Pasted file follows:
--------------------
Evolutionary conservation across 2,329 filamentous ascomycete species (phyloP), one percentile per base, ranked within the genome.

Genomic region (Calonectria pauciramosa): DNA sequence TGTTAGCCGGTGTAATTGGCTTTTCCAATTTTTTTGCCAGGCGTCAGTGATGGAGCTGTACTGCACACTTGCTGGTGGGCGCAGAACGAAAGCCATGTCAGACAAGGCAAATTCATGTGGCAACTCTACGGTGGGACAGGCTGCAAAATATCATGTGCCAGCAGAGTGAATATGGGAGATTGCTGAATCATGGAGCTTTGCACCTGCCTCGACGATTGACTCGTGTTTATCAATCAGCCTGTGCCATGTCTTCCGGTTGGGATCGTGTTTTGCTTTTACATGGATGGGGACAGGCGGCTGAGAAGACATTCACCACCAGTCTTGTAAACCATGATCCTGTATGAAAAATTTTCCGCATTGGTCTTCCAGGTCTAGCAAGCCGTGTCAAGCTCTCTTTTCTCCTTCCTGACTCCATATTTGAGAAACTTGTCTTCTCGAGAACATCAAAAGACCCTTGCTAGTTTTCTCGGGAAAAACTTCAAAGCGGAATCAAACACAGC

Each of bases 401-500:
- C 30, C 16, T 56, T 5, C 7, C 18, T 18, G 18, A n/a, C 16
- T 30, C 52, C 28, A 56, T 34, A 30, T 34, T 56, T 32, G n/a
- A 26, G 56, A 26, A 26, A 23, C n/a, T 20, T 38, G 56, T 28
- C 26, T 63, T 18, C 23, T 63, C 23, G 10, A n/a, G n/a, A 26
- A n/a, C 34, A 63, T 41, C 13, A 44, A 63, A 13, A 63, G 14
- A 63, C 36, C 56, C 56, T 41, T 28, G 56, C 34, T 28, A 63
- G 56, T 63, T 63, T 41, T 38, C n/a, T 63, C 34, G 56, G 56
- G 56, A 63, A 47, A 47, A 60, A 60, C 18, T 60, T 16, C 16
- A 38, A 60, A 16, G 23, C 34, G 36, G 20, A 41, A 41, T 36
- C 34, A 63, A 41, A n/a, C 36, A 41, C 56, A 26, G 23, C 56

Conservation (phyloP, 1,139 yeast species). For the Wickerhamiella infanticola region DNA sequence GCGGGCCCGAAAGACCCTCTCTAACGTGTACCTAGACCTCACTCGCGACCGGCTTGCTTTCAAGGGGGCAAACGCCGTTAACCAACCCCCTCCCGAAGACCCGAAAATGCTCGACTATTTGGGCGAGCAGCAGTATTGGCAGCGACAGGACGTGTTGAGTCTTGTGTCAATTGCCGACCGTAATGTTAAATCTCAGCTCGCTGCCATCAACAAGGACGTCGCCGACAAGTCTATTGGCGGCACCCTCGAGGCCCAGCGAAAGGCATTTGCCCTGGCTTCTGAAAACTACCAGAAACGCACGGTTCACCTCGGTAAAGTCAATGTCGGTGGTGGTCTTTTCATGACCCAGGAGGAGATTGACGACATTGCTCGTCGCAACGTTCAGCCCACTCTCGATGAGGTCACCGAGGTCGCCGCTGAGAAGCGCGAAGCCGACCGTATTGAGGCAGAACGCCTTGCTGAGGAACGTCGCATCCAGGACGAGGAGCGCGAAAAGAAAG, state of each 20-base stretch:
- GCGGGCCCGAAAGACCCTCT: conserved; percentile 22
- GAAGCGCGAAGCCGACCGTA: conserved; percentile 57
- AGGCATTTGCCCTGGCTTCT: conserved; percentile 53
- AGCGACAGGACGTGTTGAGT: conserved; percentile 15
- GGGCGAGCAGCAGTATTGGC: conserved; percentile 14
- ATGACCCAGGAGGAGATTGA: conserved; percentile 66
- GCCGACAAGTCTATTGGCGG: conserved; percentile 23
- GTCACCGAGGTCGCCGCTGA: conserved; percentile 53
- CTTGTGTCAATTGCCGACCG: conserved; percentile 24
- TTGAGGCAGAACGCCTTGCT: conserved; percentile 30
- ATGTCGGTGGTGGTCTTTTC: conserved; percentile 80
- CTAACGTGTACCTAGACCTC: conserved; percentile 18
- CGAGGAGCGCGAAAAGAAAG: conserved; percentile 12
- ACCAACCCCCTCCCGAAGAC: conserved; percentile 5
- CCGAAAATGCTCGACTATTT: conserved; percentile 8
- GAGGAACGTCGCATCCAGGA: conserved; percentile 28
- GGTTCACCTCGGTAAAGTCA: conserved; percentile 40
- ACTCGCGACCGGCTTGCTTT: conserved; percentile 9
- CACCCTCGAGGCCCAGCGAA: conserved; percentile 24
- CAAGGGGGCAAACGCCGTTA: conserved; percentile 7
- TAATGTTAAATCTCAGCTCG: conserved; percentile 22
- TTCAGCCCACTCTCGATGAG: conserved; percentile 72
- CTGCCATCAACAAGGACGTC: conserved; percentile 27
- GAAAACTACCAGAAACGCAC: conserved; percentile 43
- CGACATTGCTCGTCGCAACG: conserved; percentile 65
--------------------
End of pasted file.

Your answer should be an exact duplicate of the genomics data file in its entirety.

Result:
Evolutionary conservation across 2,329 filamentous ascomycete species (phyloP), one percentile per base, ranked within the genome.

Genomic region (Calonectria pauciramosa): DNA sequence TGTTAGCCGGTGTAATTGGCTTTTCCAATTTTTTTGCCAGGCGTCAGTGATGGAGCTGTACTGCACACTTGCTGGTGGGCGCAGAACGAAAGCCATGTCAGACAAGGCAAATTCATGTGGCAACTCTACGGTGGGACAGGCTGCAAAATATCATGTGCCAGCAGAGTGAATATGGGAGATTGCTGAATCATGGAGCTTTGCACCTGCCTCGACGATTGACTCGTGTTTATCAATCAGCCTGTGCCATGTCTTCCGGTTGGGATCGTGTTTTGCTTTTACATGGATGGGGACAGGCGGCTGAGAAGACATTCACCACCAGTCTTGTAAACCATGATCCTGTATGAAAAATTTTCCGCATTGGTCTTCCAGGTCTAGCAAGCCGTGTCAAGCTCTCTTTTCTCCTTCCTGACTCCATATTTGAGAAACTTGTCTTCTCGAGAACATCAAAAGACCCTTGCTAGTTTTCTCGGGAAAAACTTCAAAGCGGAATCAAACACAGC

Each of bases 401-500:
- C 30, C 16, T 56, T 5, C 7, C 18, T 18, G 18, A n/a, C 16
- T 30, C 52, C 28, A 56, T 34, A 30, T 34, T 56, T 32, G n/a
- A 26, G 56, A 26, A 26, A 23, C n/a, T 20, T 38, G 56, T 28
- C 26, T 63, T 18, C 23, T 63, C 23, G 10, A n/a, G n/a, A 26
- A n/a, C 34, A 63, T 41, C 13, A 44, A 63, A 13, A 63, G 14
- A 63, C 36, C 56, C 56, T 41, T 28, G 56, C 34, T 28, A 63
- G 56, T 63, T 63, T 41, T 38, C n/a, T 63, C 34, G 56, G 56
- G 56, A 63, A 47, A 47, A 60, A 60, C 18, T 60, T 16, C 16
- A 38, A 60, A 16, G 23, C 34, G 36, G 20, A 41, A 41, T 36
- C 34, A 63, A 41, A n/a, C 36, A 41, C 56, A 26, G 23, C 56

Conservation (phyloP, 1,139 yeast species). For the Wickerhamiella infanticola region DNA sequence GCGGGCCCGAAAGACCCTCTCTAACGTGTACCTAGACCTCACTCGCGACCGGCTTGCTTTCAAGGGGGCAAACGCCGTTAACCAACCCCCTCCCGAAGACCCGAAAATGCTCGACTATTTGGGCGAGCAGCAGTATTGGCAGCGACAGGACGTGTTGAGTCTTGTGTCAATTGCCGACCGTAATGTTAAATCTCAGCTCGCTGCCATCAACAAGGACGTCGCCGACAAGTCTATTGGCGGCACCCTCGAGGCCCAGCGAAAGGCATTTGCCCTGGCTTCTGAAAACTACCAGAAACGCACGGTTCACCTCGGTAAAGTCAATGTCGGTGGTGGTCTTTTCATGACCCAGGAGGAGATTGACGACATTGCTCGTCGCAACGTTCAGCCCACTCTCGATGAGGTCACCGAGGTCGCCGCTGAGAAGCGCGAAGCCGACCGTATTGAGGCAGAACGCCTTGCTGAGGAACGTCGCATCCAGGACGAGGAGCGCGAAAAGAAAG, state of each 20-base stretch:
- GCGGGCCCGAAAGACCCTCT: conserved; percentile 22
- GAAGCGCGAAGCCGACCGTA: conserved; percentile 57
- AGGCATTTGCCCTGGCTTCT: conserved; percentile 53
- AGCGACAGGACGTGTTGAGT: conserved; percentile 15
- GGGCGAGCAGCAGTATTGGC: conserved; percentile 14
- ATGACCCAGGAGGAGATTGA: conserved; percentile 66
- GCCGACAAGTCTATTGGCGG: conserved; percentile 23
- GTCACCGAGGTCGCCGCTGA: conserved; percentile 53
- CTTGTGTCAATTGCCGACCG: conserved; percentile 24
- TTGAGGCAGAACGCCTTGCT: conserved; percentile 30
- ATGTCGGTGGTGGTCTTTTC: conserved; percentile 80
- CTAACGTGTACCTAGACCTC: conserved; percentile 18
- CGAGGAGCGCGAAAAGAAAG: conserved; percentile 12
- ACCAACCCCCTCCCGAAGAC: conserved; percentile 5
- CCGAAAATGCTCGACTATTT: conserved; percentile 8
- GAGGAACGTCGCATCCAGGA: conserved; percentile 28
- GGTTCACCTCGGTAAAGTCA: conserved; percentile 40
- ACTCGCGACCGGCTTGCTTT: conserved; percentile 9
- CACCCTCGAGGCCCAGCGAA: conserved; percentile 24
- CAAGGGGGCAAACGCCGTTA: conserved; percentile 7
- TAATGTTAAATCTCAGCTCG: conserved; percentile 22
- TTCAGCCCACTCTCGATGAG: conserved; percentile 72
- CTGCCATCAACAAGGACGTC: conserved; percentile 27
- GAAAACTACCAGAAACGCAC: conserved; percentile 43
- CGACATTGCTCGTCGCAACG: conserved; percentile 65